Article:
JERUSALEM (Nov. 7)
Rabbi Meir Kahane, slain leader of the Kach movement, was buried here Wednesday after a funeral service attended by tens of thousands and marred by ugly incidents of violence against Arabs and the media.
Previously contemplated fears were suddenly realized, as mourners became rioters, Arabs were attacked and at least one police officer was hospitalized.
Incomplete reports spoke of two Arabs injured, one possibly stabbed, and Arab cars stoned along the route of the funeral procession from the Shmuel Hanavi neighborhood of Jerusalem to the cemetery in Givat Shaul.
Several television personnel were roughed up, as many within the funeral procession were determined to settle accounts with the media at any cost.
Kahane’s followers have been inflamed by the media’s sudden insatiable thirst for coverage since Kahane’s murder in New York on Monday night, following years in which the media often ostracized or denounced the Kach leader because of his anti-Arab politics.
“There is the hostile media.” a shout arose. “Let’s get them.”
Following the funeral, police cavalry charged a crowd of enraged mourners, who stoned the Israel Television building in Romema en route from Kahane’s yeshiva to the cemetery.
The mob grew larger as it chased a television crew all the way to their television headquarters 200 yards from where it had gathered.
TEHIYA MINISTER BARRED
Kahane’s followers also vented their feelings at members of the government, which had banned his Kach party from the Knesset.
Science Minister Yuval Ne’eman of the rightwing Tehiya party was prevented by funeral organizers from representing the government at the funeral. He had come to eulogize the slain Kahane, he told Israel Radio later.
Sephardic Chief Rabbi Mordechai Eliahu exhorted the vast crowd to leave revenge for God and not mortals.
The violent disturbances began only after the cortege was well on its way to the cemetery.
Groups of young mourners formed in packs, breaking away from the procession to seek out Arabs, chanting “Death to the Arabs” and “Death to the press.”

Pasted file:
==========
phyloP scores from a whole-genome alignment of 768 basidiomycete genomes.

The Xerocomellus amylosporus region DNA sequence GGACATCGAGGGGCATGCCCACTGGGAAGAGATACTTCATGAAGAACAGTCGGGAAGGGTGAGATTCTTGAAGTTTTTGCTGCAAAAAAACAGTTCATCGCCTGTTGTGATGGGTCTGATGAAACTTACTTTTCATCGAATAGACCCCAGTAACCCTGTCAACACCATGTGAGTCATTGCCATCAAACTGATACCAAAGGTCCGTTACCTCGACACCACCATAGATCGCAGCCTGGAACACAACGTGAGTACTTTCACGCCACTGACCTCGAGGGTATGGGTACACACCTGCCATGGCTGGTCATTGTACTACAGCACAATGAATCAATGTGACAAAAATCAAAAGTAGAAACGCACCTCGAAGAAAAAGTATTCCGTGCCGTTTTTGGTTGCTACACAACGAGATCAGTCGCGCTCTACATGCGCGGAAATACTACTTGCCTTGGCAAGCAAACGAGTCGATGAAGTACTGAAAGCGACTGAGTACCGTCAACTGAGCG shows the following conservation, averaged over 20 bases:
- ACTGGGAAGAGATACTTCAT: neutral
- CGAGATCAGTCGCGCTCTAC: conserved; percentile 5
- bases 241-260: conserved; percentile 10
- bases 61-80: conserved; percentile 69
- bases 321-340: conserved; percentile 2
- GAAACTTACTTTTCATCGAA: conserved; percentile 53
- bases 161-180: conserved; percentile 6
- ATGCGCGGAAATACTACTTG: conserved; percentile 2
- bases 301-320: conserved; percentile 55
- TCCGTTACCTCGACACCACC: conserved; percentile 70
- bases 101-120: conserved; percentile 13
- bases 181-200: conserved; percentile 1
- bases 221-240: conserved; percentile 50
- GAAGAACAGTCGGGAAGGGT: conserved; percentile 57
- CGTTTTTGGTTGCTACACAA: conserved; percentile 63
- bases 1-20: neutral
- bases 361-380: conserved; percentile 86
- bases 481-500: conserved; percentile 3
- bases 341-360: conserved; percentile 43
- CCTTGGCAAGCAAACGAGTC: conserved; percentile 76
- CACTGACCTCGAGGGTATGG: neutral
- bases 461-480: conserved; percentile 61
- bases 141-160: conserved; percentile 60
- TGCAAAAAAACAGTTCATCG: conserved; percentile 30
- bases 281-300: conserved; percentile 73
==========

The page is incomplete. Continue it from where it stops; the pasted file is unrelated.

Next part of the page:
According to a police report, one Arab was attacked on the way to the cemetery. Another Arab was reportedly stabbed near the Machaneh Yehuda market.
Other police officers were injured and an Israel Radio vehicle came under a hail of stones.
At the yeshiva itself, where eulogies went on for 90 minutes, Kach leaders hushed outbursts and sought to preserve a modicum of decorum.
But soon the police became the target of the mob, as stones were thrown at them and at the building. One mounted policeman was struck in the head with a rock and rushed to a hospital.
Police on horseback charged into the crowd, scaring many away and arresting some of them. A large police force remained at hand at television headquarters to prevent further violence.
VIOLENCE REPORTED ELSEWHERE
Violence soon spread to other parts of the city, and tension continued into Wednesday night. By evening, police patrolled key trouble spots around the city, and Jerusalem Police Chief Arye Bibi vowed that any provocation or violence would be squelched immediately and firmly.
In a radio interview after the funeral, Ne’eman spoke of having been barred from the proceedings. “They are focusing their anger in the wrong direction,” he said.
Ne’eman said he had wanted to praise Kahane as a “proud Jew and brave fighter,” recalling his battles on behalf of the Jews of Brooklyn, then on behalf of Soviet Jewry, and later against the withdrawal from Sinai and from the Sinai settlement of Yamit.
But these sentiments were not widely shared in the Knesset on Wednesday, even from members of the right wing, during a debate on the murder.
Hanan Porat of the National Religious Party, a leader of Gush Emunim, said it was “very hard for me to relate to the late Rabbi Kahane as a kadosh” (martyr). Porat said he had been bitterly opposed to Kahane’s “way, his methods.”
Police Minister Ronni Milo expressed a widespread feeling when he said he feared the killing would “increase racist trends that exist” among both Arabs and Jews.